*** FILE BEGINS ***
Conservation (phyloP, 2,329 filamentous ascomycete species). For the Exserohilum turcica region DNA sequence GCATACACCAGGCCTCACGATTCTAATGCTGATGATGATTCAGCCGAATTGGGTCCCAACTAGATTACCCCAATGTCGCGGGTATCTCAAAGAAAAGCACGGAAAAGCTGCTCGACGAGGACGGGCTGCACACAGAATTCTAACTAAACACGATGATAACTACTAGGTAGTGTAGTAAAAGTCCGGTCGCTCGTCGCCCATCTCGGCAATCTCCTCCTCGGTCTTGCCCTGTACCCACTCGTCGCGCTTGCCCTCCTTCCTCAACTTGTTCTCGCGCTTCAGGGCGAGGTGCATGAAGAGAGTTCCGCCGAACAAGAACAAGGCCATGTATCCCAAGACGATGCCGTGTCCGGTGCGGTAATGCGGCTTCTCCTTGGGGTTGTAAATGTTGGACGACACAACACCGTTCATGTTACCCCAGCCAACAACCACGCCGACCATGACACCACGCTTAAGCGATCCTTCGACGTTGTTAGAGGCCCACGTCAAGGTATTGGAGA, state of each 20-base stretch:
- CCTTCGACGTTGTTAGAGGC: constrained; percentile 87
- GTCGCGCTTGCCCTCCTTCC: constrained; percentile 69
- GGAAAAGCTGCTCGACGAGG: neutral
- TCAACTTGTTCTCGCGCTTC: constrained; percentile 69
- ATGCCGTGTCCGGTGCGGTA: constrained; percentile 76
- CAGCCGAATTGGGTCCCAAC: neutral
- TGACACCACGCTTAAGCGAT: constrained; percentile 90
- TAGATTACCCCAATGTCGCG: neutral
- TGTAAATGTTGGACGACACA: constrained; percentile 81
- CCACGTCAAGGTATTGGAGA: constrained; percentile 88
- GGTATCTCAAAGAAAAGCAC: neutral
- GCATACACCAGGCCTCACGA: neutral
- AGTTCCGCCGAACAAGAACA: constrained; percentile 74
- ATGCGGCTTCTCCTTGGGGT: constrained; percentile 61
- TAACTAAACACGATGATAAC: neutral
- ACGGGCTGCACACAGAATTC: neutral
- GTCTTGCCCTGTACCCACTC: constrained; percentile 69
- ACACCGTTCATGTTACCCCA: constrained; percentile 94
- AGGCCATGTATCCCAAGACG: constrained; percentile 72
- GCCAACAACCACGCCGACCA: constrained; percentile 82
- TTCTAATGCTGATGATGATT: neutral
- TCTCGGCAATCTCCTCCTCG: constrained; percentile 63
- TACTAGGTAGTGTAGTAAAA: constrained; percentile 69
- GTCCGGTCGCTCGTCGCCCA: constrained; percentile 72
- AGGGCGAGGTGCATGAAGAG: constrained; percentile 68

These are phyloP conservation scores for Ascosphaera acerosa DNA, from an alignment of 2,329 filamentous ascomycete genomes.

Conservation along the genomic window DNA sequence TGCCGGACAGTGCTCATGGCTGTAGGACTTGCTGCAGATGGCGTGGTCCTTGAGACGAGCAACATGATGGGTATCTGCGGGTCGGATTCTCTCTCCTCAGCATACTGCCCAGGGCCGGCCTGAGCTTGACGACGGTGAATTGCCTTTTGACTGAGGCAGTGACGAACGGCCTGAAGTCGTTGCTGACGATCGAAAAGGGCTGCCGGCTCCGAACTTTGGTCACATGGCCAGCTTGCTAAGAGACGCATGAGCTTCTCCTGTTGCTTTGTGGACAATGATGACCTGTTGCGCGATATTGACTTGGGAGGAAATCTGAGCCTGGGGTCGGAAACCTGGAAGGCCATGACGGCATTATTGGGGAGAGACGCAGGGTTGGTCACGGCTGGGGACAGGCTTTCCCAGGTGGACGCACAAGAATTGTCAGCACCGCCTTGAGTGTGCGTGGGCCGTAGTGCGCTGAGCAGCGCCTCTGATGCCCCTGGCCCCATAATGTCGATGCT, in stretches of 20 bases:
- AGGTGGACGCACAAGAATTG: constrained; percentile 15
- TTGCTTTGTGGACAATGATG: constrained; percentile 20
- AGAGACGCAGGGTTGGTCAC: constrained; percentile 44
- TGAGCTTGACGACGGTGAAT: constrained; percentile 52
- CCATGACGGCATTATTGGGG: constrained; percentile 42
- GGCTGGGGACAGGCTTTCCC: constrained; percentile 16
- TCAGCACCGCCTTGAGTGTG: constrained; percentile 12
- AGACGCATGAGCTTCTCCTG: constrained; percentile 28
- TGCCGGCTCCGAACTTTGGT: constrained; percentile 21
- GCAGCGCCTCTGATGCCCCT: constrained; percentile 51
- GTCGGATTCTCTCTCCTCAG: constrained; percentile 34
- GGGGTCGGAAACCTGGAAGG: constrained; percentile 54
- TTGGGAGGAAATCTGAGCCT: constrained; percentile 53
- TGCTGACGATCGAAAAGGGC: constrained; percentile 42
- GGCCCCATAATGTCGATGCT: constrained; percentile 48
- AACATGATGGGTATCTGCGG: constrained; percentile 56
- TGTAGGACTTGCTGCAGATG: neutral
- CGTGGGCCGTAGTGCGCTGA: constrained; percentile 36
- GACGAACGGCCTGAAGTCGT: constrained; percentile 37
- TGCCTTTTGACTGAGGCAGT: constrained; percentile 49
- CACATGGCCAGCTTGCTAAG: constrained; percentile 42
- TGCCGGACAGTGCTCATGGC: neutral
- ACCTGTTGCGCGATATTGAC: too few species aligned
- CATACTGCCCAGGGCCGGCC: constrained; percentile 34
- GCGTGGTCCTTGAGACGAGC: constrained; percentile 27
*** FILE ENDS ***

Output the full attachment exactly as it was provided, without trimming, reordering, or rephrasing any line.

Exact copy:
Conservation (phyloP, 2,329 filamentous ascomycete species). For the Exserohilum turcica region DNA sequence GCATACACCAGGCCTCACGATTCTAATGCTGATGATGATTCAGCCGAATTGGGTCCCAACTAGATTACCCCAATGTCGCGGGTATCTCAAAGAAAAGCACGGAAAAGCTGCTCGACGAGGACGGGCTGCACACAGAATTCTAACTAAACACGATGATAACTACTAGGTAGTGTAGTAAAAGTCCGGTCGCTCGTCGCCCATCTCGGCAATCTCCTCCTCGGTCTTGCCCTGTACCCACTCGTCGCGCTTGCCCTCCTTCCTCAACTTGTTCTCGCGCTTCAGGGCGAGGTGCATGAAGAGAGTTCCGCCGAACAAGAACAAGGCCATGTATCCCAAGACGATGCCGTGTCCGGTGCGGTAATGCGGCTTCTCCTTGGGGTTGTAAATGTTGGACGACACAACACCGTTCATGTTACCCCAGCCAACAACCACGCCGACCATGACACCACGCTTAAGCGATCCTTCGACGTTGTTAGAGGCCCACGTCAAGGTATTGGAGA, state of each 20-base stretch:
- CCTTCGACGTTGTTAGAGGC: constrained; percentile 87
- GTCGCGCTTGCCCTCCTTCC: constrained; percentile 69
- GGAAAAGCTGCTCGACGAGG: neutral
- TCAACTTGTTCTCGCGCTTC: constrained; percentile 69
- ATGCCGTGTCCGGTGCGGTA: constrained; percentile 76
- CAGCCGAATTGGGTCCCAAC: neutral
- TGACACCACGCTTAAGCGAT: constrained; percentile 90
- TAGATTACCCCAATGTCGCG: neutral
- TGTAAATGTTGGACGACACA: constrained; percentile 81
- CCACGTCAAGGTATTGGAGA: constrained; percentile 88
- GGTATCTCAAAGAAAAGCAC: neutral
- GCATACACCAGGCCTCACGA: neutral
- AGTTCCGCCGAACAAGAACA: constrained; percentile 74
- ATGCGGCTTCTCCTTGGGGT: constrained; percentile 61
- TAACTAAACACGATGATAAC: neutral
- ACGGGCTGCACACAGAATTC: neutral
- GTCTTGCCCTGTACCCACTC: constrained; percentile 69
- ACACCGTTCATGTTACCCCA: constrained; percentile 94
- AGGCCATGTATCCCAAGACG: constrained; percentile 72
- GCCAACAACCACGCCGACCA: constrained; percentile 82
- TTCTAATGCTGATGATGATT: neutral
- TCTCGGCAATCTCCTCCTCG: constrained; percentile 63
- TACTAGGTAGTGTAGTAAAA: constrained; percentile 69
- GTCCGGTCGCTCGTCGCCCA: constrained; percentile 72
- AGGGCGAGGTGCATGAAGAG: constrained; percentile 68

These are phyloP conservation scores for Ascosphaera acerosa DNA, from an alignment of 2,329 filamentous ascomycete genomes.

Conservation along the genomic window DNA sequence TGCCGGACAGTGCTCATGGCTGTAGGACTTGCTGCAGATGGCGTGGTCCTTGAGACGAGCAACATGATGGGTATCTGCGGGTCGGATTCTCTCTCCTCAGCATACTGCCCAGGGCCGGCCTGAGCTTGACGACGGTGAATTGCCTTTTGACTGAGGCAGTGACGAACGGCCTGAAGTCGTTGCTGACGATCGAAAAGGGCTGCCGGCTCCGAACTTTGGTCACATGGCCAGCTTGCTAAGAGACGCATGAGCTTCTCCTGTTGCTTTGTGGACAATGATGACCTGTTGCGCGATATTGACTTGGGAGGAAATCTGAGCCTGGGGTCGGAAACCTGGAAGGCCATGACGGCATTATTGGGGAGAGACGCAGGGTTGGTCACGGCTGGGGACAGGCTTTCCCAGGTGGACGCACAAGAATTGTCAGCACCGCCTTGAGTGTGCGTGGGCCGTAGTGCGCTGAGCAGCGCCTCTGATGCCCCTGGCCCCATAATGTCGATGCT, in stretches of 20 bases:
- AGGTGGACGCACAAGAATTG: constrained; percentile 15
- TTGCTTTGTGGACAATGATG: constrained; percentile 20
- AGAGACGCAGGGTTGGTCAC: constrained; percentile 44
- TGAGCTTGACGACGGTGAAT: constrained; percentile 52
- CCATGACGGCATTATTGGGG: constrained; percentile 42
- GGCTGGGGACAGGCTTTCCC: constrained; percentile 16
- TCAGCACCGCCTTGAGTGTG: constrained; percentile 12
- AGACGCATGAGCTTCTCCTG: constrained; percentile 28
- TGCCGGCTCCGAACTTTGGT: constrained; percentile 21
- GCAGCGCCTCTGATGCCCCT: constrained; percentile 51
- GTCGGATTCTCTCTCCTCAG: constrained; percentile 34
- GGGGTCGGAAACCTGGAAGG: constrained; percentile 54
- TTGGGAGGAAATCTGAGCCT: constrained; percentile 53
- TGCTGACGATCGAAAAGGGC: constrained; percentile 42
- GGCCCCATAATGTCGATGCT: constrained; percentile 48
- AACATGATGGGTATCTGCGG: constrained; percentile 56
- TGTAGGACTTGCTGCAGATG: neutral
- CGTGGGCCGTAGTGCGCTGA: constrained; percentile 36
- GACGAACGGCCTGAAGTCGT: constrained; percentile 37
- TGCCTTTTGACTGAGGCAGT: constrained; percentile 49
- CACATGGCCAGCTTGCTAAG: constrained; percentile 42
- TGCCGGACAGTGCTCATGGC: neutral
- ACCTGTTGCGCGATATTGAC: too few species aligned
- CATACTGCCCAGGGCCGGCC: constrained; percentile 34
- GCGTGGTCCTTGAGACGAGC: constrained; percentile 27